Mystery Governance Predictions

VRemember our mystery blogger who evangelizes on best practices for vendor management?  Well that mysterious individual has challenged me to a predictions dual this morning (gasp), where he /she said "I'd be willing to wager a drink on who gets a higher percentage right.  After all, I didn't bet on England in the World Cup, so I'm pretty optimistic :) "  We'll see about that sunshine…

In any case, our friend has come up with some pretty eye-catching and profound statements, for example:

"After testing outsourcing’s shallow waters, companies new to outsourcing will cliff dive into the deep end without further investment in governance, only to find that pool parties should be supervised by a lifeguard and that the pool is more shallow than they think."

Agree 100%

"Allow me to coin a new term, Vendor Management Organization Outsourcing (VMOO), which also has an easy to pronounce verb version: to “vmoo” or “vmooing.” In 2010, the big outsourcing companies, like Accenture and IBM, will begin to market VMOO solutions. They will explain the incompetence of vendor management organizations (which, I have argued, should not exist), link this incompetence to it’s competitor’s performance, and build the case for managing other vendors for companies. In 2010, someone with a moderately complex, underperforming vendor portfolio will will outsource their VMO – leaving a vendor to manage their vendors and clients. The skeptics will call it a lobotomy."

Hmmm… not too sure about this one.  While it could make sense, most sourcing executives will prefer to remain in control of a messy multi-sourced relationship than offload to another party and admit they're struggling.  Might start to happen more in 2011 when some CFOs wise up to the fact that their sourcing managers aren't doing the job well enough.

Cloud computing is at its hype cycle zenith. However, for non-core processes, it simply makes sense. HRO, FAO, and Procurement are all prime areas for cloud computing. Companies struggling with justifying capital expense related to purchasing and customizing these systems will seek solace in cloud computing models and vendors in this space will begin to provide software as part of their solution.

Financial systems in most companies simply have to extract too much legacy back-end data to make this financially viable - although it's a great concept.  Think it may take more time than a year, but it's definitely the future.  HR and procurement?  For standard apps such as payroll and indirect procurement, most definitely.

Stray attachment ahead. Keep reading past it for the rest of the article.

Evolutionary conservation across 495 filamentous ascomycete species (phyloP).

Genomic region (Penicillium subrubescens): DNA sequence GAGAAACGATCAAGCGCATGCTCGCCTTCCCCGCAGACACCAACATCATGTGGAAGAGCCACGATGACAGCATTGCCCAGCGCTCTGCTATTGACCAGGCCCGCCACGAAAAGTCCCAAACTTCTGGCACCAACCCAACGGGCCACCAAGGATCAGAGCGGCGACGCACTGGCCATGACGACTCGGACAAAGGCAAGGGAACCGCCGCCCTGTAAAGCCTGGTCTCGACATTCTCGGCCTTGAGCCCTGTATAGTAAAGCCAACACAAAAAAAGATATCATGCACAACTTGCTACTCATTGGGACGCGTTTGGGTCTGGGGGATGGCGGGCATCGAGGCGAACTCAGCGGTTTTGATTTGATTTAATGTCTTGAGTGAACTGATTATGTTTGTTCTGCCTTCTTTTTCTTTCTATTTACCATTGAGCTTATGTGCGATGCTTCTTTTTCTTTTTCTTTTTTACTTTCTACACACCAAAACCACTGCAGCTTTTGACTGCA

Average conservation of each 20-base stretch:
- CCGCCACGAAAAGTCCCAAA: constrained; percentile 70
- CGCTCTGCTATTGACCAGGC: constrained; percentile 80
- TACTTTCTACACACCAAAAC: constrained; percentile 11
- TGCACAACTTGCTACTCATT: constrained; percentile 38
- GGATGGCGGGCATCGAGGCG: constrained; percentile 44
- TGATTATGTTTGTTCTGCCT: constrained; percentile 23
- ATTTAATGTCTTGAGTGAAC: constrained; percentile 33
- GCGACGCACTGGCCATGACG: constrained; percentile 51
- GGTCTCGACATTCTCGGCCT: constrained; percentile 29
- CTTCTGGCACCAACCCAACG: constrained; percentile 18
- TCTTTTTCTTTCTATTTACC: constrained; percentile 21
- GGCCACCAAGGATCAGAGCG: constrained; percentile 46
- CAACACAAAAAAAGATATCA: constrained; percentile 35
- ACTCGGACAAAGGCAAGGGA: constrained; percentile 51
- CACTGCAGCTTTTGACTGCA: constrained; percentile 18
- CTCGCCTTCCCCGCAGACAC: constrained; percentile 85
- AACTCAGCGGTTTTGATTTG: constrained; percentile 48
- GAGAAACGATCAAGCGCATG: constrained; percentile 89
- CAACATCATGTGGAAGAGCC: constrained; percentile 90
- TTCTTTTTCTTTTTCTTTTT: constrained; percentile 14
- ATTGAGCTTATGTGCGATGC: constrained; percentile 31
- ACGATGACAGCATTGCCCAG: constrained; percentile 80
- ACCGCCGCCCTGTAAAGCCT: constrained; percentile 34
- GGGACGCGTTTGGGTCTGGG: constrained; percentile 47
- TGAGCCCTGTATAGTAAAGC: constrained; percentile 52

Anyway, thanks mystery person for taking the time to share your views, especially when noone knows who you are -:)

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2 Comments

  1. Posted December 16, 2009 at 6:01 am | Permalink

    VMOO is not a new concept. It’s a variation of prime/sub-contracting. While one could argue that if a buyer stinks at outsourcing governance and supplier management they should outsource that layer as well, unless they are willing to cede control over all dimensions of a function or process (and just purchase that service as a commodity) a buyer must maintain a strong hand in managing the provider that’s peforming those activities. While selectively supplementing staff and skills through a third party can help, as can the provisioning supporting software tools, the main value a third party can bring to outsourcing goverance is best practices, processes, training and education to help the buyer improve their own skills. Typically this support is best provided by an entity other than the outsourcer itself.

  2. Phil Fersht
    Posted December 16, 2009 at 10:52 am | Permalink

    Stan – agree that its third-party advisors and management consultants who are getting much more involved in this “VMOO” concept. Only really see demand in this space with those companies who’ve been outsourcing for some time and have finally realized they need management help. Most companies still want to try and govern themseves initially, and its only when the situation become majorly costly / troublesome that third-party support is sought. For example, we’re beginning to see advisors specializing in outsourcing “rescues”, where they’re brought in by either the buyer or vendor to terminate / mend the contract. A couple of the large vendors are already actively sending in “rescue consultants” to offload unprofitable clients…

    PF

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